SUCH a GOOD Lens! I loved the interior pictures and all the history. Thanks so much for creating this unique perspective on the Titanic and her sister ships at such an appropriate time. 100th anniversary just days away.

    • Adele Jeunette profile image

      Adele Jeunette 5 years ago

      Your lens reminds me of the Violet Jessop, the woman who sailed on all three ships and encountered accidents on all three of them. I came across her when I was researching Molly Brown and kids' books on the Titanic

    • Brandi Bush profile image

      Brandi 5 years ago from Maryland

      Amazing lens! I love stories about the Titannic. SquidAngel Blessed! :)

    • sukkran trichy profile image

      sukkran trichy 5 years ago from Trichy/Tamil Nadu

      thanks for your interesting info on ocean liners.

    • KimGiancaterino profile image

      KimGiancaterino 5 years ago

      Wonderful stuff ... I always learn so much from your lenses.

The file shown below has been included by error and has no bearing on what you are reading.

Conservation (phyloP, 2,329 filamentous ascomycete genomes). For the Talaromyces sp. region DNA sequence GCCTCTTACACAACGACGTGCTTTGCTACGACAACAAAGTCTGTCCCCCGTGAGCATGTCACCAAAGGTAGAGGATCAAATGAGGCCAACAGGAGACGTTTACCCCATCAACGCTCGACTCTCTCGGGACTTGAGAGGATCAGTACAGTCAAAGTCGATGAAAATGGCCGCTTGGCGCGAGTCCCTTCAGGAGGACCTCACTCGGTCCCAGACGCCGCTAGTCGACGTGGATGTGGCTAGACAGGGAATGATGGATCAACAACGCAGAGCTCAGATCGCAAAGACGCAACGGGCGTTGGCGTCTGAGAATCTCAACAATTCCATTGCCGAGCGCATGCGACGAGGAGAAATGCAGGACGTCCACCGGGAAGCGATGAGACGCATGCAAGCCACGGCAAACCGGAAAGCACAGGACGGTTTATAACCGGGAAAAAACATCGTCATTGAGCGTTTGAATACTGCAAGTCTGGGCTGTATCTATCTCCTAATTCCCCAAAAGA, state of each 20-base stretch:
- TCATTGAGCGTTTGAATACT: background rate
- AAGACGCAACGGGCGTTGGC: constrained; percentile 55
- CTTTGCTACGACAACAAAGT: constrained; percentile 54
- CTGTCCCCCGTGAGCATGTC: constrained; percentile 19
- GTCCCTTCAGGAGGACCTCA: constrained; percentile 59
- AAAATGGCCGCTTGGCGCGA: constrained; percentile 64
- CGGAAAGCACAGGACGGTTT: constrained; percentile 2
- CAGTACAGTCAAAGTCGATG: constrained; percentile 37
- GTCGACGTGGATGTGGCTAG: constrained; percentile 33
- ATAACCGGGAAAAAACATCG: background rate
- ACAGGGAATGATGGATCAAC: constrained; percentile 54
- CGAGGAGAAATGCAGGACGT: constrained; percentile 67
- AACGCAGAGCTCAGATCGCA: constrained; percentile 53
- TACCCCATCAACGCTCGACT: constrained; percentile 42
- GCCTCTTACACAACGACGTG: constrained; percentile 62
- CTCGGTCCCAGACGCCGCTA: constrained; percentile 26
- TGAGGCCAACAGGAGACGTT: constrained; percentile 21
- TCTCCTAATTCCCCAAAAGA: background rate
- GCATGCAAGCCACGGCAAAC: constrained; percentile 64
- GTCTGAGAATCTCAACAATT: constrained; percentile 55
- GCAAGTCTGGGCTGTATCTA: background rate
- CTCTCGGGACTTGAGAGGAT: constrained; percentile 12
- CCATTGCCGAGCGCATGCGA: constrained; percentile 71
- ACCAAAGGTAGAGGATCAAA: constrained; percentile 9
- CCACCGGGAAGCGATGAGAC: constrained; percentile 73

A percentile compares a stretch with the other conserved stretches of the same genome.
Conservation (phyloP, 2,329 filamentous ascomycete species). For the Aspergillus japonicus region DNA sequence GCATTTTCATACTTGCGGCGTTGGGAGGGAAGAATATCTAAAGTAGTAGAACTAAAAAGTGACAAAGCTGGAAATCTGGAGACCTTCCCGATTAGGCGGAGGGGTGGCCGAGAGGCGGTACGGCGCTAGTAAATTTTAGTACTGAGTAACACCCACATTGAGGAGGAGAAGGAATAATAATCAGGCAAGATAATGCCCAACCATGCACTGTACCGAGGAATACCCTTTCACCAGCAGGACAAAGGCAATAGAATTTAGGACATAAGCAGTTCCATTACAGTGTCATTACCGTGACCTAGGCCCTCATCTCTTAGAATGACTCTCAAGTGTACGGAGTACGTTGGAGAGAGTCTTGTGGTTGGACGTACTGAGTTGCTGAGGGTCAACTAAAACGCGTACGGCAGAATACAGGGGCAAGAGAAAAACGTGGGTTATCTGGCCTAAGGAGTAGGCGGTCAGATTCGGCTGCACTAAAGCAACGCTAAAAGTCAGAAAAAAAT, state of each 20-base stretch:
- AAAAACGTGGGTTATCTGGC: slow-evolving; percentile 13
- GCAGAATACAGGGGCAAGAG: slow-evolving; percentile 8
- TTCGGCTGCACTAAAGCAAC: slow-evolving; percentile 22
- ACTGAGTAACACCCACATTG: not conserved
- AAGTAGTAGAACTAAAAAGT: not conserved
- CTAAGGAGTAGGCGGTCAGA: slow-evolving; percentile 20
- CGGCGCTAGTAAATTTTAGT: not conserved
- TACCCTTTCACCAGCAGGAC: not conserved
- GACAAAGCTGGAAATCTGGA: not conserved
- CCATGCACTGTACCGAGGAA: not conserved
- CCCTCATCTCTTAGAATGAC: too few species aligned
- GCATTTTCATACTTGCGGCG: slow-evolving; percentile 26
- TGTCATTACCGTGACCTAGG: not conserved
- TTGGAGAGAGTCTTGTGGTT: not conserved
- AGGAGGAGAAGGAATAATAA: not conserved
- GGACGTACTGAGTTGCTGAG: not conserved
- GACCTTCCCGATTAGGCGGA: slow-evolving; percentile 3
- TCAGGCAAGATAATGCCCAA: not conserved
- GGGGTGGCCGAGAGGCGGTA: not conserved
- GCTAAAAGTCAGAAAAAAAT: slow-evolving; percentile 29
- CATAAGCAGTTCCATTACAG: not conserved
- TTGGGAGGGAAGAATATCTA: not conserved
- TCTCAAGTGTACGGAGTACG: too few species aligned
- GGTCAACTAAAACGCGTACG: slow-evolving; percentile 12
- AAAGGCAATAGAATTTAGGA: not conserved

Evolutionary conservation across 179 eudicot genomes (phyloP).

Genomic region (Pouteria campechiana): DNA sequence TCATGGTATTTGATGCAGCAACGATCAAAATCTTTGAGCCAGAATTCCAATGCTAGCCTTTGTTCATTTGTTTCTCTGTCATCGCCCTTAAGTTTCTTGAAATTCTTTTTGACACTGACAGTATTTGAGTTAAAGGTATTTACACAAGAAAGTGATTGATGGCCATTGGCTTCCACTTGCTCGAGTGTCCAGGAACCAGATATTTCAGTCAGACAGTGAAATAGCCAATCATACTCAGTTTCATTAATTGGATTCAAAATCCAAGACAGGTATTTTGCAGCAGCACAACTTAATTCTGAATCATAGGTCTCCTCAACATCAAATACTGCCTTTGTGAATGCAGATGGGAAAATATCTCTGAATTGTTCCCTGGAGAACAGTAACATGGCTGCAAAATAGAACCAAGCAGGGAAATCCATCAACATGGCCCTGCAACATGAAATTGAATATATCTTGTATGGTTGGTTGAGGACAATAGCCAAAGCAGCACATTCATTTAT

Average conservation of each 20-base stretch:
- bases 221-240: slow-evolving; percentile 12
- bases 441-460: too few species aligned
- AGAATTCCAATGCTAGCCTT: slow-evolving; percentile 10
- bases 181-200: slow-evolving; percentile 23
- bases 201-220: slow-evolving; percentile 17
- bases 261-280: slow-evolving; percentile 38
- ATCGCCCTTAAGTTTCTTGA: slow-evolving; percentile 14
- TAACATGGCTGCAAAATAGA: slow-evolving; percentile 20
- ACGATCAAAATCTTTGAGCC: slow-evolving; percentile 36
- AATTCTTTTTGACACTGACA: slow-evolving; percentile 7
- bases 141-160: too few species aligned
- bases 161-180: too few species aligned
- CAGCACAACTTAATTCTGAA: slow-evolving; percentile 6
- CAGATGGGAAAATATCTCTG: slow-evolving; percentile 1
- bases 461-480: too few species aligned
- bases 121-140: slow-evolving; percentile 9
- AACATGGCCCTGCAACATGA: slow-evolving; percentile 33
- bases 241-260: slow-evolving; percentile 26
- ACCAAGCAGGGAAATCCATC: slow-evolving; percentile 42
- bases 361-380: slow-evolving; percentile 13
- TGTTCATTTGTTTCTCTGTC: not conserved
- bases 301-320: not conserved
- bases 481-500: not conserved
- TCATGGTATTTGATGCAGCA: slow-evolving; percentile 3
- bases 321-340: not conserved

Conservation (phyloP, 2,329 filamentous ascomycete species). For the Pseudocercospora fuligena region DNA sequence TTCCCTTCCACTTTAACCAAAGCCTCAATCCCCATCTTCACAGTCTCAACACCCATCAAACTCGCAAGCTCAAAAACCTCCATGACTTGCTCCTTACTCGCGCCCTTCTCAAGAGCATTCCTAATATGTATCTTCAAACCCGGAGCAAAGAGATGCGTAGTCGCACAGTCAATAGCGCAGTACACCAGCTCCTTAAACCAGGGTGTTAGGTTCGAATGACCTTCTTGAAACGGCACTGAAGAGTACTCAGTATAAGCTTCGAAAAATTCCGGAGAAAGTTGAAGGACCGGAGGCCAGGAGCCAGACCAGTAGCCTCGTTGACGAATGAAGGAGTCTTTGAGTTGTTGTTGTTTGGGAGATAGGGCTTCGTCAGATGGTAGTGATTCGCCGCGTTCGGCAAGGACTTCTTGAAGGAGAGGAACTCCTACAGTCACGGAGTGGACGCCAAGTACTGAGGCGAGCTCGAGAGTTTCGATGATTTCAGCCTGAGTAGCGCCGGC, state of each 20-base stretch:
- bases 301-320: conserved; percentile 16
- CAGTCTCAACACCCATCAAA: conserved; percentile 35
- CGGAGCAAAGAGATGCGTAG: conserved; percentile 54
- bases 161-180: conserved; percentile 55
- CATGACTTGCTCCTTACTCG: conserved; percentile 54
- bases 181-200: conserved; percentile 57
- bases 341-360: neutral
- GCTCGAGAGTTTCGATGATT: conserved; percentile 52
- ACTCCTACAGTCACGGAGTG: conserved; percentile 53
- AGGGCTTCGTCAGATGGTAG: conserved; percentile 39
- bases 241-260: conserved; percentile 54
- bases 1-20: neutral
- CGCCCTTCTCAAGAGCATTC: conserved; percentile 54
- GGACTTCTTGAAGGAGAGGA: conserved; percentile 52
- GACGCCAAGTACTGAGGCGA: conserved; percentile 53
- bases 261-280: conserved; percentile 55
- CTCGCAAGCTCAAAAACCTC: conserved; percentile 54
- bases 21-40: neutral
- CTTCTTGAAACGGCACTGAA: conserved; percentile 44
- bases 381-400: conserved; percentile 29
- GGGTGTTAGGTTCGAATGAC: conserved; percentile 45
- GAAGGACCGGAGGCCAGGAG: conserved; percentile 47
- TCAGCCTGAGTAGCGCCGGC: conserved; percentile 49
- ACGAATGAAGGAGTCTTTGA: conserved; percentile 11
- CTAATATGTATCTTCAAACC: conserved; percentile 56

• mjtaylor lm profile image

      mjtaylor lm 5 years ago

      Agreed; this is excellent work. I especially love the interior shots.

    • profile image

      anonymous 5 years ago

      I had no idea the other two ships even existed. Fascinating story about two ships that served Britain with valor during WWI. Great pictures and a GREAT lens!

    • Rangoon House profile image

      AJ 5 years ago from Australia

      I love the interior pictures. Wish I was there.

    • LouisaDembul profile image

      LouisaDembul 5 years ago

      This was really interesting reading. We always focus so much on Titanic, forgetting her sister ships.

    • TonyPayne profile image

      Tony Payne 5 years ago from Southampton, UK